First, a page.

FatBastard, good points, I'll address that later

Cormac,

Because in SP rpgs you play the role of character, in a MMORPG you do the same. In one the devs put words in your characters mouth, in the other you put words in your characters mouth.

In order for me to roleplay a character and have him say the things I want him to say, no one can puts words in his mouth for me. Its another roadblock on the path of crpgs delivering what crpgs should deliver, which is an authentic rpg experience.
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December 3rd, 2006, 22:03
Which, in the end, means that we need better AIs.

A game with not-so-good graphics could provide more fun, I think, with an excellent AI, than the other way round, I guess. And I'm talking of development time.

But, sadly the publishers usually want a game with good graphics and therefore totally neglect the time needed to build a powerful AI … Nowadays a *lot* of development time is put into physics engibnes (like the new one over there at LucasArts), but none at all into *really* good AIs, I fear. And that's a symptome of the gaming industry in general, I dare to say.
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December 3rd, 2006, 23:53
Roqua, are you looking for AI to duplicate human intelligence ? It's never going to happen. Hell, even the holodeck in Star trek had bugs.
Although I'm playing WoW right now I have limited experience in MMOs; I've actually found very little RP in my PVE WoW server: people trade, beg for money, group to kill tough monsters. . . The possibilities are simply limited, just like in SP. Are RP servers different ? The problem in MMOs I think is that everyone is playing the same role, everyone is trying to kill Van Cleef and no one, if he so desired, can instead side with him.
And you're right that's it up to the devs to make a game really stand out when it comes to roleplaying, and sometimes they do succeed. That's why my all time favourite CRPG is Darklands. It's true that it could be repetitive — like all sandbox games, I suppose — but the possibilities for RP were many: you come upon an isolated house in the forest, and are offered some choices: peek through the window, bash open the door, leave, etc. You see that a young woman lives there. What's a young woman doing alone in an isolated house in the middle of the Black forest in 1410 AD ? Well she's doubtless a witch; when you go to her you're offered another series of choices, such as killing her, converting her to Christ, bribing her for potions, etc. The thing is, she might not have been a witch after all and you may have murdered an innocent, or she was a witch and you've left a satanist off the hook. And that's just an example. I remember once having my party being arrested inside a city wherein my reputation was disastrous. We resisted arrest, were thrown in jail, escaped, were captured again and brought to the stake. . . In the end only one from the party escaped with his life, and the sequence — as best as I can recall it — was so unbelievable that I didnt reload an older saved game but continued playing with my remaining PC (you could create other characters anytime and form a new party). How many MMORPGs offer that ? Few, just like there are too few real CRPGs.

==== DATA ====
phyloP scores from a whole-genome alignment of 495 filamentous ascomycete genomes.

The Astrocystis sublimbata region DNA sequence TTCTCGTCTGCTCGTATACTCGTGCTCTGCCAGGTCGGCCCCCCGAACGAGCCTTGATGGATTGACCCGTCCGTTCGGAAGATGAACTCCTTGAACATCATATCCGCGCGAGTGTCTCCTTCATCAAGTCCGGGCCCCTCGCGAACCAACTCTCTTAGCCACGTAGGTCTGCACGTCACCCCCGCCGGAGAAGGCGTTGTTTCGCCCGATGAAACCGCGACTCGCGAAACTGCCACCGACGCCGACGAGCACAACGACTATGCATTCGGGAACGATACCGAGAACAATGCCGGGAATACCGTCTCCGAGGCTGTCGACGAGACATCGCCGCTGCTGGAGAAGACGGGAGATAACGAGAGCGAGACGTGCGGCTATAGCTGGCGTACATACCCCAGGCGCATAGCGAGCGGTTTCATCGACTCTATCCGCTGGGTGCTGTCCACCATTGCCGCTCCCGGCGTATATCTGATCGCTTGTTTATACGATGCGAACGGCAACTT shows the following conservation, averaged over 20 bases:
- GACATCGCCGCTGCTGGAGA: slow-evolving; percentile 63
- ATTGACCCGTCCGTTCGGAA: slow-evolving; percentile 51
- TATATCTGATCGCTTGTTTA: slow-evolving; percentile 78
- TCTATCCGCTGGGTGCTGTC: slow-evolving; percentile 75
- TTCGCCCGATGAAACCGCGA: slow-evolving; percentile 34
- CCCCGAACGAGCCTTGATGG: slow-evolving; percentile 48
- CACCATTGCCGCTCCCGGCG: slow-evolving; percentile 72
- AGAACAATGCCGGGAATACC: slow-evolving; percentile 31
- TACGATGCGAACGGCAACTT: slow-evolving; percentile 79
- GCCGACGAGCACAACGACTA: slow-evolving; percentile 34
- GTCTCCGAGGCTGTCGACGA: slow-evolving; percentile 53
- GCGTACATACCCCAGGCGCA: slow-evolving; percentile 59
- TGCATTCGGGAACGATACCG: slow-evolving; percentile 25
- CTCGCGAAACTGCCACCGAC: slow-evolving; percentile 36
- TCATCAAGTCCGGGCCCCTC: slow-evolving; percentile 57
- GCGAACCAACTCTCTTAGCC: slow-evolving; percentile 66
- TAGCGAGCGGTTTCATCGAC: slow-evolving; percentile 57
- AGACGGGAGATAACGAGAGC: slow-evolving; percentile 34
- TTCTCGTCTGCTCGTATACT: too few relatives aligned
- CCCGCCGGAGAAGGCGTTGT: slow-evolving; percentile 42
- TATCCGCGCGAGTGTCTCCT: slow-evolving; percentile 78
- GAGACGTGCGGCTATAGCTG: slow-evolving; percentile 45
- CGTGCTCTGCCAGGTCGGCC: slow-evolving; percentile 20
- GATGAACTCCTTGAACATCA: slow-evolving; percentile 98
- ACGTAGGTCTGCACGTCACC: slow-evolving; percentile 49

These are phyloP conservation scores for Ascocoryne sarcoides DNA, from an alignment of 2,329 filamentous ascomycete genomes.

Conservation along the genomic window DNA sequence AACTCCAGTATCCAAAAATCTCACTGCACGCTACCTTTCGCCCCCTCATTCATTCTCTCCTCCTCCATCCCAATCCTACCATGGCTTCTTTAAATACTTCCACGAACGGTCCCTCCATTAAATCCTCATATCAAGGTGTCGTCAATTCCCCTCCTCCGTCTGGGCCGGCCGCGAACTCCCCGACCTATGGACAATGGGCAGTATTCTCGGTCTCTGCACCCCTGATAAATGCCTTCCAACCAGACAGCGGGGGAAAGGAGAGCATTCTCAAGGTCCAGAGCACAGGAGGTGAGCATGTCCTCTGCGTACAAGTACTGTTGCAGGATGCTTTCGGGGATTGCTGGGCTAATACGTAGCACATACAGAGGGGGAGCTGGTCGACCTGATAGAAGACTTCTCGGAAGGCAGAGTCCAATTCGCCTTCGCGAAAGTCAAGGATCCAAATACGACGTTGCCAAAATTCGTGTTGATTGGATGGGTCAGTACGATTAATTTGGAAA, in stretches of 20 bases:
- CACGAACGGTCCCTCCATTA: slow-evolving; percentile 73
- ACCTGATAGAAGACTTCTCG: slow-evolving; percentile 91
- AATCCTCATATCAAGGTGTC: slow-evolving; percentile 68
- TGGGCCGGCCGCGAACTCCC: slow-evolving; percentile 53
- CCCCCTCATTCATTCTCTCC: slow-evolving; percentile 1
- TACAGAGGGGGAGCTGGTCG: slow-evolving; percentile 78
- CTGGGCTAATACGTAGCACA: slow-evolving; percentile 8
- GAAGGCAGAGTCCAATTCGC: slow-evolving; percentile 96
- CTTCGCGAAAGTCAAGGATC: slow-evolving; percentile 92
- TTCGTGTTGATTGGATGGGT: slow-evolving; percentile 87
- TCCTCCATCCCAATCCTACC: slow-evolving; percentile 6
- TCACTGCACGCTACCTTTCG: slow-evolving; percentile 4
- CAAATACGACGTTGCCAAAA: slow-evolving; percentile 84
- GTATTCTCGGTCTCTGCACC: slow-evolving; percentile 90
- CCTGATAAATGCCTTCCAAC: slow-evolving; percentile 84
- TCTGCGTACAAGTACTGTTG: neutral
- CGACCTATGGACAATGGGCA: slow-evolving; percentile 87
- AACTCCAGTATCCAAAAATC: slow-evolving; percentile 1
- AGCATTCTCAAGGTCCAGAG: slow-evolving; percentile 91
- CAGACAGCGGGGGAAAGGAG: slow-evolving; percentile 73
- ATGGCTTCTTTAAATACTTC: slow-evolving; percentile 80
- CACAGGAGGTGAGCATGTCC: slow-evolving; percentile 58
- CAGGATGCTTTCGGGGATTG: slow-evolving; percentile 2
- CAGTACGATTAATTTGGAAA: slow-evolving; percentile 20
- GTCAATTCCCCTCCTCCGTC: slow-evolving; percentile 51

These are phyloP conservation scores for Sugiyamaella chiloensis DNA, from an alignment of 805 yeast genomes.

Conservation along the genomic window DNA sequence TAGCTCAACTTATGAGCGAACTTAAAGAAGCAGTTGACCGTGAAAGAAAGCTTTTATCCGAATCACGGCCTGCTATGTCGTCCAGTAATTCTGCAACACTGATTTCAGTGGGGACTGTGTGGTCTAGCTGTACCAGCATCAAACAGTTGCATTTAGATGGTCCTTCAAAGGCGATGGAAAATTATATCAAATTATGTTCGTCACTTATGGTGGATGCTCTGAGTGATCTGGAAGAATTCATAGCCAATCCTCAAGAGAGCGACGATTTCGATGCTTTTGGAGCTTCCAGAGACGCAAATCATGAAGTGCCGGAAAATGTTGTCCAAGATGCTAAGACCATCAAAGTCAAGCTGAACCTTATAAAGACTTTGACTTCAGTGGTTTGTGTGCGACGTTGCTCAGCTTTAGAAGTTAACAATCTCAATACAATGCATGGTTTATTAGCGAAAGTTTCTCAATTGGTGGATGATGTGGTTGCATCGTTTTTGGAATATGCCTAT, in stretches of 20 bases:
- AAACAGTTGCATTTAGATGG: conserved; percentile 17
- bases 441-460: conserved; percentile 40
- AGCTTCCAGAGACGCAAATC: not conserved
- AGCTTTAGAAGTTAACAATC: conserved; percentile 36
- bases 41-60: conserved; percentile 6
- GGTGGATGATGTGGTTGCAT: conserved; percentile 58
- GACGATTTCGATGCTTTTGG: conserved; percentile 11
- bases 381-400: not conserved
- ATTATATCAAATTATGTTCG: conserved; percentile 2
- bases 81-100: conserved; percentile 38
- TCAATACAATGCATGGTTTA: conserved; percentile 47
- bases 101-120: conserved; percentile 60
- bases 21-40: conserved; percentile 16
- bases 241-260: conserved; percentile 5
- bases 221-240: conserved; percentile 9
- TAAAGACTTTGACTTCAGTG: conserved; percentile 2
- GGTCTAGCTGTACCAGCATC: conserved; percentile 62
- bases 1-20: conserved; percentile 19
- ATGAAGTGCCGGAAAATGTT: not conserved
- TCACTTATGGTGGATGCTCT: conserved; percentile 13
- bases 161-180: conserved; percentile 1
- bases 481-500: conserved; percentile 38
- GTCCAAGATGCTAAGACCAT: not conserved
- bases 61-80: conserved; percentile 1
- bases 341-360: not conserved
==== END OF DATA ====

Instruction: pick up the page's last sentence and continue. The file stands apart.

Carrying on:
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December 4th, 2006, 00:17
Darklands is a good example of a game that didn't put words into your character's mouth. It gave you options and ambiguity about what was said. I didn't know what my guy said to get the miracle, but I filled that part in with my imagination.

I never played on an rp server in an mmo, I'm more of a pvp guy. In fact, i never roleplay or talk to people much. But agree with your point.

And that ties in with fatbastards points. I agree, the AI will never be good enough for a pure type in response system. Thats why I like my symbol idea. Of course, that leads to another problem fatbastard stated.

I just really enjoy games when there is prechosen script choses for my character to follow that doesn't fit his character.
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December 4th, 2006, 04:29
Hardcore gamers make up roughly 11% of the total market, and let's face it lads, we are the only ones that want timeconsuming, deep games where dialogue has a high priority. The other 89%, where the money in the gaming business is made, wants instant action.

Hardcore gamers, like us, are important as we often represent the initial sales of a game, and also "talk the loudest" through various medias, such as forums, meaning games successful among us will get a lot of free PR. If we didn't, we'd be completely ignored instead of semi-ignored as we are now, as we represent the smallest market segment.